What’s wrong?

Missy called Zack every day when he was with Sam. And Zack always began the call (even as a big kid) with a whispery babyish, “Hi Mama.” And she would immediately ask, “What’s wrong?”

Life has been hard for Zack. But it never had to be. His dad, Sam, was always willing to work with his mom, Missy, to do the right things for Zack, but Missy always snapped and snarled and belittled him. HER behavior has put Zack in a lifelong position to feel that there is something wrong in his world. And Missy has made it clear that ALL wrongness in Zack’s life emanates from his dad.

An analogy: Missy’s younger son, with her new husband, has severe food allergies. Does she act like her unfortunate son’s life has been impacted by some horrible force? Does she apologize to him every time he has to eat a different dinner than the rest of his family in a way that makes him feel wrong about himself and furious at the perceived cause of his allergies? Or does she deal with the unique needs of his life matter-of-factly and without judgment? A life without hardship was available to Zack, with cooperative divorced parents, if his mother would have dealt with his two-home life without malice. But she didn’t. Everyone in Zack’s family, particularly Sam, stepmom Melanie and the Baker grandparents, has suffered.

Zack has suffered most of all.

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167 Red Flags

At a BrainSyntax.com community site, contributors listed 167 “red flag” alienating behaviors. The arbitrary number 10 of 167 was given as an indicator that an ex-partner can be defined as an alienator. Missy’s red flag number, based on recorded events and actual quotes from Missy and Zack, is FORTY-THREE. Some of these descriptions mirror Sam’s experiences word-for-word. 

#11 “Refusing to supply or keep the parent in the loop on medical issues, educational issues, [and other] events pertaining to the child.”
#99 “Told the child that the other parent does not love him or her [and] that the other parent never wanted the child to be born.” (See Story 1 ½ “Early Red Flag”)

The number of Missy’s red flags that have not been directly witnessed but are likely based on observation of Zack’s behaviors and Missy’s swift attacks soon after Zack returned to her house is TWENTY-SEVEN.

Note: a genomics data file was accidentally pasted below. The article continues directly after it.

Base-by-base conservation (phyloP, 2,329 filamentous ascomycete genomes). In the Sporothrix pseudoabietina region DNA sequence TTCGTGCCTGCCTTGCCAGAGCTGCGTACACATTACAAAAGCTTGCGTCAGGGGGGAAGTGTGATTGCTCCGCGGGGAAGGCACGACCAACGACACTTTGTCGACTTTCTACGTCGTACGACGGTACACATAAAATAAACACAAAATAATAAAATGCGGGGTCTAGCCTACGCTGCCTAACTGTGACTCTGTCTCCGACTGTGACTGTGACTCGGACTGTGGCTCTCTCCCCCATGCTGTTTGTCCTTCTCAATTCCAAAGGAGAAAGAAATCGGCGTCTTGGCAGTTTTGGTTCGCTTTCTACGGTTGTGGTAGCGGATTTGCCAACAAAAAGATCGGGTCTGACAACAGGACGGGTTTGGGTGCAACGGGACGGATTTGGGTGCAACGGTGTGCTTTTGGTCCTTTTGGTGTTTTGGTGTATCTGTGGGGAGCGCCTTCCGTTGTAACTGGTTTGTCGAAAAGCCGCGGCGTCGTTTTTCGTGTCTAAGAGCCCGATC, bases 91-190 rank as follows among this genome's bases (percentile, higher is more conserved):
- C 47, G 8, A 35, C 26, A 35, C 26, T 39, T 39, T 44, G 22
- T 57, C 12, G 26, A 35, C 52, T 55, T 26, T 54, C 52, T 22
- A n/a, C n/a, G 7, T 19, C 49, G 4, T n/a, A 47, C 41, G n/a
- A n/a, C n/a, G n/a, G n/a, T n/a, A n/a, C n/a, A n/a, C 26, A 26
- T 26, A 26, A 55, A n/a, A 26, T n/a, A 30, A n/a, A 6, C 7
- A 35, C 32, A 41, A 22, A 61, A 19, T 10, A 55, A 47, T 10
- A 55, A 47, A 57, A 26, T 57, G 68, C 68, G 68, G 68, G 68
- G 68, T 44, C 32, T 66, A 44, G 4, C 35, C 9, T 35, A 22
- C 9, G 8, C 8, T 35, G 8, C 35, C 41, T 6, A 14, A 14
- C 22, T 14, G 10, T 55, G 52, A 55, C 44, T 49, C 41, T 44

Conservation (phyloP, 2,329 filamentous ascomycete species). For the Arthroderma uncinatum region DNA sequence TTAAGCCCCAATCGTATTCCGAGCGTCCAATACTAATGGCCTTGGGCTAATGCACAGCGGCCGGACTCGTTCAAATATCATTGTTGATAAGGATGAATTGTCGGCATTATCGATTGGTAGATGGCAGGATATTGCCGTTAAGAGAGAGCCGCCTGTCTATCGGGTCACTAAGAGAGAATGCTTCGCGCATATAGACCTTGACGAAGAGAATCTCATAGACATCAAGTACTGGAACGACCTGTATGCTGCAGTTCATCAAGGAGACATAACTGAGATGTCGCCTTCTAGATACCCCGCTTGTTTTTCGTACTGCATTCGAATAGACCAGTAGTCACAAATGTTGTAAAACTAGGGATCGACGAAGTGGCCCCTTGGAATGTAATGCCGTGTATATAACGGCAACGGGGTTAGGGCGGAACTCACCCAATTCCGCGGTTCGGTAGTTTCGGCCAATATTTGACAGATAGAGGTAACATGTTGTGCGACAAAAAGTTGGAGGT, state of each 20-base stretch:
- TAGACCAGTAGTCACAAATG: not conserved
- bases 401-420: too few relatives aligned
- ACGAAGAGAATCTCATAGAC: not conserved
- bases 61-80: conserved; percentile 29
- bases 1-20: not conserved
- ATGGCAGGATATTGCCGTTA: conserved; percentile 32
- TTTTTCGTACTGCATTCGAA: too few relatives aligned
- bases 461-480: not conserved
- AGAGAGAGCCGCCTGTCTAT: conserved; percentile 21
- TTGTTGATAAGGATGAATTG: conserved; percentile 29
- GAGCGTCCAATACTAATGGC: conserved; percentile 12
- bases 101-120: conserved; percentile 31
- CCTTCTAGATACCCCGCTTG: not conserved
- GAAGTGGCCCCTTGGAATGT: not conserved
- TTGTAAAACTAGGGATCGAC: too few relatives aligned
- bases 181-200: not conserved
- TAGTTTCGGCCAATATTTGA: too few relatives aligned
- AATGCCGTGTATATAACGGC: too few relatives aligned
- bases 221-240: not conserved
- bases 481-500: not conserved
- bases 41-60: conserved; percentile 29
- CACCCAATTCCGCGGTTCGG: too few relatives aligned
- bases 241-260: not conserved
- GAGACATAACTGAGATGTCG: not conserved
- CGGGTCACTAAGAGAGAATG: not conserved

#7 “Grilling the children about their [time with other parent], asking the children to spy or collect evidence.”
#106 “Alienator denigrates all statements, answers, discipline, and activities of the [targeted parent].”

red flags
SEVENTY, Missy’s grand total of red flags, should convince someone other than Sam and his family that there is a significant problem that needs to be addressed. SEVENTY represents a barrage of attacks in ten years, and that number increases significantly when the repetition of specific behaviors is factored in.

 

Evolution of contact denial 2006-2017

Missy said:
You can’t pick him up because…
He doesn’t want to come to your house today because…

“You can’t get the the car seat he needs into your car.” (Sam had already visited the police station to have them check Zack’s car seat safety before Missy said this.)

“He has a fever and wants to be with his mommy.”

“He wants a special day with his Grandpa.”

“Melanie doesn’t even like small children.” (Stepmom Melanie worked at a junior high when Zack was a preschooler.)

“A new bus schedule will confuse him too much.” (This when Zack began 4th grade and Sam & Melanie moved to Zack’s school district over the summer — Missy had moved Zack further away from Sam’s house when Zack began kindergarten.)

“He doesn’t like the food at your house.” (See Story #3 “Food Fight”)

“He’s bored at your house.”

“If he’s not with YOU, he should be with me — not Melanie or your mom.” (This when Sam took grad school classes that were sometimes scheduled on Sam’s parenting days. Sam was upset when these conflicts occurred because he hated missing the time with Zack AND because he predicted Missy would object to Zack being with Melanie and/or the Baker grandparents. He was right.)

“He’ll miss being with his cousins.”

“He wants to be with his friends whose parents are MY friends, so YOU can’t take him to their house.”

“You make him read too much.”

“He just doesn’t want to be with you. I’ve told him someday he’ll be old enough to choose. And you’ll see, he’ll never want to be with you.” (Zack was about 6 or 7 years old when Missy said this to Sam for the first time.)

And this summer, Zack said,

“I’m not UNcomfortable at your house, I’m just MORE comfortable at my mom’s.”

“I can’t believe you’ve put me in this position.”
So Zack is without his father. And Sam is without his son.

And Missy claims innocence.

Practice, practice, practice

In a recent text exchange between Sam and his 12 year old son Zack who has chosen, with his mother’s blessing, to refuse time with his Dad this summer, Sam asked how Zack’s baseball practice was.

Zack’s reply, “You’d know if you had been there.”

First of all, this snide response sounds nothing like Zack and everything like his mother, Missy. Zack’s typical reply to a text question like this would be, like many 12 year olds who text at lightning speed, a one-word answer like, “Fine,” or “OK,” or “Good.”